It's Been Exactly 20 Years Since We All Witnessed 'The Greatest Test Ever Played'
Two world-class teams. One exhilarating finish. A golden era of rugby.
20 years ago today, rugby fans from across the globe sat back in awe of what they'd just witnessed.
The 2000 Bledisloe Cup opener between the Wallabies and All Blacks on July 15 would later become known as the 'greatest Test ever played' - and for good reason.
Now, exactly two decades on, it has well and truly stood the test of time.
Played in front of a record crowd of 109,874 supporters in Sydney, the back-and-fourth match-up had those inside the stadium on the edge of their seats. As for the rest of us that missed out on the highly sought-after tickets, we were glued to whatever TV we could find.
And with Australia leading 35-34 after 83 minutes of non-stop play (that's right, the siren for full-time was a distant memory), it came down to the final play of match for Jonah Lomu to deliver yet another memorable sporting moment.
Receiving a clever pass from loose forward Taine Randell in the dying embers of the game, man mountain Lomu drifted past Stephen Larkham like the 1999 World Cup-winner wasn't even there before tip-toeing down the sideline.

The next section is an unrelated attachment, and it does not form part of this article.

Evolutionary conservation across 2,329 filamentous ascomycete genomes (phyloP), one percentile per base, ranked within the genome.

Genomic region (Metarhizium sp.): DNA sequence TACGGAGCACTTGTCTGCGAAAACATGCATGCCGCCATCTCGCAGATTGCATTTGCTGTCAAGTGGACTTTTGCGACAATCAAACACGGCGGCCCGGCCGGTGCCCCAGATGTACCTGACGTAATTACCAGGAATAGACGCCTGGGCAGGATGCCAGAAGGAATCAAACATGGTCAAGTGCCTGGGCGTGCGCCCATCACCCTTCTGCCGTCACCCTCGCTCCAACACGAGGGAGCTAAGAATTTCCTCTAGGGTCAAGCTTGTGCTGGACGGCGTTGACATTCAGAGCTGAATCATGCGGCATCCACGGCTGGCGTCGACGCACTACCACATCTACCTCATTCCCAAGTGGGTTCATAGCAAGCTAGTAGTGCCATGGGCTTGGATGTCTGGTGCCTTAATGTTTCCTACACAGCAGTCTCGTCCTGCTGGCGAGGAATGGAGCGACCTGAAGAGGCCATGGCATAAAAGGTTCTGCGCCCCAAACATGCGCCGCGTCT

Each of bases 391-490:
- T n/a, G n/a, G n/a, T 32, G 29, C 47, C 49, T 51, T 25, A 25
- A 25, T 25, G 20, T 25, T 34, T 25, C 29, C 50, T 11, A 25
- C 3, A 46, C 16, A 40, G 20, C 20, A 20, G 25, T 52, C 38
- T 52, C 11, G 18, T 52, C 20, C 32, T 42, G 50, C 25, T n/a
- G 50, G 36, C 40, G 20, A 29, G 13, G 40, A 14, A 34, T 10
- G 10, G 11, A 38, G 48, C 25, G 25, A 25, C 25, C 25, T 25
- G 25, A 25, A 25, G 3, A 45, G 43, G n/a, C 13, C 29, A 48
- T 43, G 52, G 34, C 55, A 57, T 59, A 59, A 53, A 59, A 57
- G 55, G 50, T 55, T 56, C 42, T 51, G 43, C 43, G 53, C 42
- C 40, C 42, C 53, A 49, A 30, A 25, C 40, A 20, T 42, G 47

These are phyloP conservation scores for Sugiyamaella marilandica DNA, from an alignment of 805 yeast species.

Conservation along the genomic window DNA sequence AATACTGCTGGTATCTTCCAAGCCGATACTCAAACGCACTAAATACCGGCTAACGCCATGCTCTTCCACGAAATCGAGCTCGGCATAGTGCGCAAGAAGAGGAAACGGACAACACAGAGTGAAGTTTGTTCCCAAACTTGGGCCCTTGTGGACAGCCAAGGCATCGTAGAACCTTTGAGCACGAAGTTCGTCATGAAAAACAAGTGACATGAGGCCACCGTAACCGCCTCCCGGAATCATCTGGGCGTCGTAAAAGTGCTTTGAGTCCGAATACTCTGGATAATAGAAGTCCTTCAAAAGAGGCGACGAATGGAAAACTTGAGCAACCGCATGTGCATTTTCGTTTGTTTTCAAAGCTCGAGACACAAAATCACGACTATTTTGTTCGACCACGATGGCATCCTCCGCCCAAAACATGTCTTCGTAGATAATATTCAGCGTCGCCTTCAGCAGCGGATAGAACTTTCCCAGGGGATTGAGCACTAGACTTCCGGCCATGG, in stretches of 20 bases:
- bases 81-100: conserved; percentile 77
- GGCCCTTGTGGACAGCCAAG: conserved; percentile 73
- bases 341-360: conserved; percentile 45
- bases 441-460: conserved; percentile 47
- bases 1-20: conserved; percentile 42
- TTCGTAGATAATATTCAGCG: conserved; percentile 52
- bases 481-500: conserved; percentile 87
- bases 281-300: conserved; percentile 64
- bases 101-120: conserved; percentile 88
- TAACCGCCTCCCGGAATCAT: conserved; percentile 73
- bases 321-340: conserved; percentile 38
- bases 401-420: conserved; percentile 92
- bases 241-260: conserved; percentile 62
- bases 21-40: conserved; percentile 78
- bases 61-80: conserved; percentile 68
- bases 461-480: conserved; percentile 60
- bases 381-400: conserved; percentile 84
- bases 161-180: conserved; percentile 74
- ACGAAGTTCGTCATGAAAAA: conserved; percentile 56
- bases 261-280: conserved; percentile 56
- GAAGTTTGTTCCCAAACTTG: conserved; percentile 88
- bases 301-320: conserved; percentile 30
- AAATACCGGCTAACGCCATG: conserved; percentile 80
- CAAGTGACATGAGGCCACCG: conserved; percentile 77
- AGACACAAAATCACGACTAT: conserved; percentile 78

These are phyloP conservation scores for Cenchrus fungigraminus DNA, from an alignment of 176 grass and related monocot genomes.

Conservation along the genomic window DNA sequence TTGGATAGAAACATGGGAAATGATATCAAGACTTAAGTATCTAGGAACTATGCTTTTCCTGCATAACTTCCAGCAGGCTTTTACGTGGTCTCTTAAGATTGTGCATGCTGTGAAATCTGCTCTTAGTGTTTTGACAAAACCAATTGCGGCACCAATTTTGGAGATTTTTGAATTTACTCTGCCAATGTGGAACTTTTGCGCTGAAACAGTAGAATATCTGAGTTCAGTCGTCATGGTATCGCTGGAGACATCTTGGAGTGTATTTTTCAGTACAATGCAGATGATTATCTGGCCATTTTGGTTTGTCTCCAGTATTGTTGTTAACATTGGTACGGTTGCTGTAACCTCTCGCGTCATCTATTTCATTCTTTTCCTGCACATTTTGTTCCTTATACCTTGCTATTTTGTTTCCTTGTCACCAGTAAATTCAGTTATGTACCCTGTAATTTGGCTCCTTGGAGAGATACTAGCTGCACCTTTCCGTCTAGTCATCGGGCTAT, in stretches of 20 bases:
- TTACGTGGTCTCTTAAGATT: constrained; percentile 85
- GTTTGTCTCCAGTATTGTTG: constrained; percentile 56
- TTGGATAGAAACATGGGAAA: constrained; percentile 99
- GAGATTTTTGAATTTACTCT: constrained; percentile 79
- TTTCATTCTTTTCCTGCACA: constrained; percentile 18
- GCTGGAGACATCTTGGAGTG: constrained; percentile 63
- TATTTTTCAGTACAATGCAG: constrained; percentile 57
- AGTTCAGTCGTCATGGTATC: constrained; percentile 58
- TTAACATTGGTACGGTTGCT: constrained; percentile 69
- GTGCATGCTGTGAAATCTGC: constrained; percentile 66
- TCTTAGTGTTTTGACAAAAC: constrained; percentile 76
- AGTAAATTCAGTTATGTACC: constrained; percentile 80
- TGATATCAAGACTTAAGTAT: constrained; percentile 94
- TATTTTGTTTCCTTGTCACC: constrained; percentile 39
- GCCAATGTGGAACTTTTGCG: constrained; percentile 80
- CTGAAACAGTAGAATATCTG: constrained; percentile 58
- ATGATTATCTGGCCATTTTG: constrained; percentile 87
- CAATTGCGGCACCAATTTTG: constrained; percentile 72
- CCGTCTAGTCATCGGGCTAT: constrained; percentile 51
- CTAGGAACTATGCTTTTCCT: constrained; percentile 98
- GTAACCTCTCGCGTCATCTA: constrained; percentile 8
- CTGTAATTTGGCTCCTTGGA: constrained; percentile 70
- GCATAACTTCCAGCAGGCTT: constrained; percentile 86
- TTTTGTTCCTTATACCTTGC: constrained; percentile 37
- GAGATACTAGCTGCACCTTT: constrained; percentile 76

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The roaring crowd went silent for a fraction of a second.
New Zealand rugby greats honour All Blacks legend Jonah Lomu with haka at his memorial service. Incredible.pic.twitter.com/BBDZKRbbrx- ODDSbible (@ODDSbible) November 30, 2015
Keeping his balance beautifully, the powerhouse winger ran in to score the match-winning try - causing those in the stands wearing all black to erupt.
The Wallabies players instantly collapsed to the Stadium Australia turf while runaway hero Lomu was congratulated by his New Zealand teammates.
The score ended 39-35. Talk about leaving it late.
While the state of the game today isn't up to the lofty standards that it should be, looking back at this gripping spectacle 20 years on offers a small glimpse into the brighter days of rugby union.
Those baggy shirts, torn-up pitches, sold-out stadiums and 22 men wanting to tear each others heads off - does it get any better? If rugby can return to anything that resembles that historic night in Sydney on July 15, us fans will be happy.
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